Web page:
In this paper, we introduce a simple and novel method to overcome the disadvantages of previously researched accelerometers that use an LM droplet. Our device consists simply of two components: a cone-shaped channel made of thermoplastic, in which an LM droplet (i.e., mercury) is placed, and an electrode layer with four Nichrome [specific electrical resistance: (1.0–1.5) × 10−6 Ω m] electrodes. Since the resistance of the device changes continuously according to the input acceleration, our device can measure the acceleration continuously. Moreover, the cone-shaped channel and four Nichrome electrodes make it possible to measure dual-axis acceleration.
The accelerometer was successfully fabricated using micromachining techniques. To improve its performance, a cone-shaped channel is designed by simulation tests using the commercially available tool COMSOL Multiphysics. The surface is modified by using a sandblaster to form the microstructures inside the channel to enhance the nonwetting characteristic of the LM droplet. The performance of the fabricated device is analyzed through tilting tests. With these tests, we confirm that our device can measure the X- or Y-axis (single-axis acceleration) and also the diagonal axis (dual-axis acceleration). The device shows ~6 kΩ/g of sensitivity in the axial direction and ~4 kΩ/g in the diagonal direction.
Device concept and design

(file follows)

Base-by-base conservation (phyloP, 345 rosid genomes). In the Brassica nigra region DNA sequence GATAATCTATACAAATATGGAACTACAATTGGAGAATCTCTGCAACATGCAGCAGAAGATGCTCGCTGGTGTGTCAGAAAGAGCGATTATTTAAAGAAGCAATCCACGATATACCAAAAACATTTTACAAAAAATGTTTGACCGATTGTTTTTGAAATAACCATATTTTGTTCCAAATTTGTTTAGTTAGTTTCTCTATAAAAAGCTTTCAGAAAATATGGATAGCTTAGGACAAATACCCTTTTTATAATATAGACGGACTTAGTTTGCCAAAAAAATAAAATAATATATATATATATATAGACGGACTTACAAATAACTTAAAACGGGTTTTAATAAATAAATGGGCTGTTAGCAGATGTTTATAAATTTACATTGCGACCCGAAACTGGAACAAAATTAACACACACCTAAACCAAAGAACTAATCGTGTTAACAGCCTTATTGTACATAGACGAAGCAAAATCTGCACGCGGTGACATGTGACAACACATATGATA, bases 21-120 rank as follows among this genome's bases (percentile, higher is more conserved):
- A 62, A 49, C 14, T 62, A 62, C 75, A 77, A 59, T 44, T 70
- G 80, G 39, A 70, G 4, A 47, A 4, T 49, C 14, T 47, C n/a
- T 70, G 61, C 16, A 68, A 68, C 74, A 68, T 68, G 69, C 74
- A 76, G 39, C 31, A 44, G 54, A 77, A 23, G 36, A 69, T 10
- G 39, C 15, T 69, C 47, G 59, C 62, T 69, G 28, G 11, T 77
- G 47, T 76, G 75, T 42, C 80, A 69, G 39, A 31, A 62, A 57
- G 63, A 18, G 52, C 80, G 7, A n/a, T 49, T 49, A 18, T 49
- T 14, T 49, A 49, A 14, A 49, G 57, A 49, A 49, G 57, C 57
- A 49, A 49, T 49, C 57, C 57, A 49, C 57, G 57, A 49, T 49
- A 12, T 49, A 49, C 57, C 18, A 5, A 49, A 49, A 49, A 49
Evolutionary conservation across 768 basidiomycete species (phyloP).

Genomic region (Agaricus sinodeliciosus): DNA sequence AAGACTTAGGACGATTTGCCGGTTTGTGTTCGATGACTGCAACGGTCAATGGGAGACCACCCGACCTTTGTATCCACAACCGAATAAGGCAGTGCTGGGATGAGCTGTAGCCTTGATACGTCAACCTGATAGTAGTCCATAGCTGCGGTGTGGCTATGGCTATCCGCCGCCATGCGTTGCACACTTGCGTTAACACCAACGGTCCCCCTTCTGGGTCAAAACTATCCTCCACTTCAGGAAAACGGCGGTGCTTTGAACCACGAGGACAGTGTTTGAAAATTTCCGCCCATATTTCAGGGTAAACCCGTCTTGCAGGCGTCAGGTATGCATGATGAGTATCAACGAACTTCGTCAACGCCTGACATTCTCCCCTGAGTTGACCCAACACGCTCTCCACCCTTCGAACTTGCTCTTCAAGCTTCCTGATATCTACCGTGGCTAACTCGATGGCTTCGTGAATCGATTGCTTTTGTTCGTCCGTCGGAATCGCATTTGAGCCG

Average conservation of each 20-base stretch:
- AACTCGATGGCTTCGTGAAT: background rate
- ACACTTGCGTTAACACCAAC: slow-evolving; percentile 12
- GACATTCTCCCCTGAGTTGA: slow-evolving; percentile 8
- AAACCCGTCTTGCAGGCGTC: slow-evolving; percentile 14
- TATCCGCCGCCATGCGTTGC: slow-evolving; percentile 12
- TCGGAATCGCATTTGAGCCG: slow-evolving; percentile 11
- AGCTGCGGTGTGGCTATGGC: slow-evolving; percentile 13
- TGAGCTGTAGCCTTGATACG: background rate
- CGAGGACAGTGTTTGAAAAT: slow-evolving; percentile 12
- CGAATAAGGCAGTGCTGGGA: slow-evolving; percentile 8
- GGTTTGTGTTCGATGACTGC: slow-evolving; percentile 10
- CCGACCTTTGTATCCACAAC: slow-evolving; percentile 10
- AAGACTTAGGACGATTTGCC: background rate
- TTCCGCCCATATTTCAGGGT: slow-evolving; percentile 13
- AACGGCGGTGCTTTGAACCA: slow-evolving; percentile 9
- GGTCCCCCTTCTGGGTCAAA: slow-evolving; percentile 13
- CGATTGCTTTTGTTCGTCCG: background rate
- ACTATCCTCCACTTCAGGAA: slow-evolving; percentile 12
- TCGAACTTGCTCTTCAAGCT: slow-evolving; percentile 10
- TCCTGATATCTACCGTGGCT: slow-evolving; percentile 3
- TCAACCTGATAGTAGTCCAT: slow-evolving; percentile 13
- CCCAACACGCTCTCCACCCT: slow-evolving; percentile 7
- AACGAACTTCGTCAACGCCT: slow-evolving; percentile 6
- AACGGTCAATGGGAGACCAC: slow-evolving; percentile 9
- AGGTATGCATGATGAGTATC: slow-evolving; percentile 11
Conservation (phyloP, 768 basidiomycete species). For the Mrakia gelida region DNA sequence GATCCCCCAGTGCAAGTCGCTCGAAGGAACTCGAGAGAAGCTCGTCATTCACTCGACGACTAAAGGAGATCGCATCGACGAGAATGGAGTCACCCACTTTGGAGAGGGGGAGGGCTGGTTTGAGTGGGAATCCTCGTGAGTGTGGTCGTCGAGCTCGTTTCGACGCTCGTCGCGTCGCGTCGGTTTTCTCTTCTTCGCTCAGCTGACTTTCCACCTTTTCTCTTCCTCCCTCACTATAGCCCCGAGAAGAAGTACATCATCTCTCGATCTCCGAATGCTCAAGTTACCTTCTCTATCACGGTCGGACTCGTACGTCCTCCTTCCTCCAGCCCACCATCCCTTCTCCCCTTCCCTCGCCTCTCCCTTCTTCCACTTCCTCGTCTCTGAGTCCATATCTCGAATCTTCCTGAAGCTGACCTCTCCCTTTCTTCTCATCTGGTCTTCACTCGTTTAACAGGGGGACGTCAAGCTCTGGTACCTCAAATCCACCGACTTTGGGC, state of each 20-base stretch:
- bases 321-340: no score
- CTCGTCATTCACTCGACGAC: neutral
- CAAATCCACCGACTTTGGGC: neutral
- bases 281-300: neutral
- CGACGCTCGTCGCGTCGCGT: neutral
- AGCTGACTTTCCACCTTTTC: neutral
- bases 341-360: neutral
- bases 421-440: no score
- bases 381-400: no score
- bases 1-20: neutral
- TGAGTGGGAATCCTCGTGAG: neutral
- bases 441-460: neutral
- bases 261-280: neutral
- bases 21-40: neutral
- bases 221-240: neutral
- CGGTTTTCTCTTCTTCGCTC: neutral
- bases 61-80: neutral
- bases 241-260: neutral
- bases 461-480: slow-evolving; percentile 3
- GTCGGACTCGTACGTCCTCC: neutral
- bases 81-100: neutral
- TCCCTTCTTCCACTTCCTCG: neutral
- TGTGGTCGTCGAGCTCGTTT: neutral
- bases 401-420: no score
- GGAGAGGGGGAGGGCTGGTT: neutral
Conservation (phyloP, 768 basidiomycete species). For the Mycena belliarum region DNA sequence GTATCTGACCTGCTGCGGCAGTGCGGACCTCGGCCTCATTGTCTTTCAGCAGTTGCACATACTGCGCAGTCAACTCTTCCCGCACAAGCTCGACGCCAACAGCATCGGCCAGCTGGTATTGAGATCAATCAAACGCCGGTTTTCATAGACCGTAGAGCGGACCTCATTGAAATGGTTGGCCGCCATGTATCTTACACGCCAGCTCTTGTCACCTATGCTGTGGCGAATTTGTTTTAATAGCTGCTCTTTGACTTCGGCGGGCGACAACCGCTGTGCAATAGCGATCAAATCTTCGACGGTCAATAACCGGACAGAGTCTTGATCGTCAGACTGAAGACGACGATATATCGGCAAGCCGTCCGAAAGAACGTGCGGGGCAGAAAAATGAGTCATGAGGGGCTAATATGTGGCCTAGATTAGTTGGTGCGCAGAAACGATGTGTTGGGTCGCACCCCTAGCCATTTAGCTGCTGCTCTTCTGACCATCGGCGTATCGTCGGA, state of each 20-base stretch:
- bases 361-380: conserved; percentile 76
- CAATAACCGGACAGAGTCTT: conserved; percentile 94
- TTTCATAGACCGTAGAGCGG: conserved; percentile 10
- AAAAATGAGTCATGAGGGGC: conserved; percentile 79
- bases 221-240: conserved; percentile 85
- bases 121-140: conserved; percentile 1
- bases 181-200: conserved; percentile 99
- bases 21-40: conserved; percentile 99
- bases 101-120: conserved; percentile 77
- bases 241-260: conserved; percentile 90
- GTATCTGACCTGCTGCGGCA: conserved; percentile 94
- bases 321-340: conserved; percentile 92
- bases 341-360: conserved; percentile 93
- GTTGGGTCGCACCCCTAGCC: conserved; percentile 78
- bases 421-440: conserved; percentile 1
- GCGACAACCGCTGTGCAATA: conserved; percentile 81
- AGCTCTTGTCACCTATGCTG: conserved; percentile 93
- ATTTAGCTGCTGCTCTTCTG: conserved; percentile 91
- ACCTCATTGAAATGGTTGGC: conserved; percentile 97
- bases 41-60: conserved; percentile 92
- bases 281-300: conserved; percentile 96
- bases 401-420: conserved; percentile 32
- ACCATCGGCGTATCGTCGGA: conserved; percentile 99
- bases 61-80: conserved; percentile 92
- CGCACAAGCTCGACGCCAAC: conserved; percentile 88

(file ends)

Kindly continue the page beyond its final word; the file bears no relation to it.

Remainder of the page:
Configuration and operational principle
The device consists of two parts: a cone-shaped channel made of thermoplastic, in which LM is placed, and an electrode layer with four Nichrome electrodes (Fig. 1a). Figure 1b shows the fabricated device, in which an LM droplet is used as a proof mass.
As shown in Fig. 1c, in an accelerated state, the induced inertial force moves an LM droplet toward the edge of a channel. On the other hand, the movement of the LM droplet induces an imbalance in the Laplace pressure between one side and the opposite sides of the LM. The imbalance of the Laplace pressure induces a force by which the LM droplet moves toward the center of the channel. For simplicity, “Laplace pressure” has the same meaning as the force by which the LM droplet moves toward the center of the channel in this paper. The LM droplet stops moving when the balance between the inertial force and Laplace pressure are in equilibrium. Generally for electrodes, the resistance is proportional to the electrode length (L) and inversely proportional to the cross-sectional area (A). In our device, the cross-sectional area (A) of the electrodes is constant, but the electrode length (L) changes according to the position of the LM droplet. When the LM moves to the right, the length of the right electrode decreases. In the same manner, the resistance of the right electrode decreases. Since electric current takes the path of least resistance, it prefers to flow through the LM droplet rather than the Nichrome.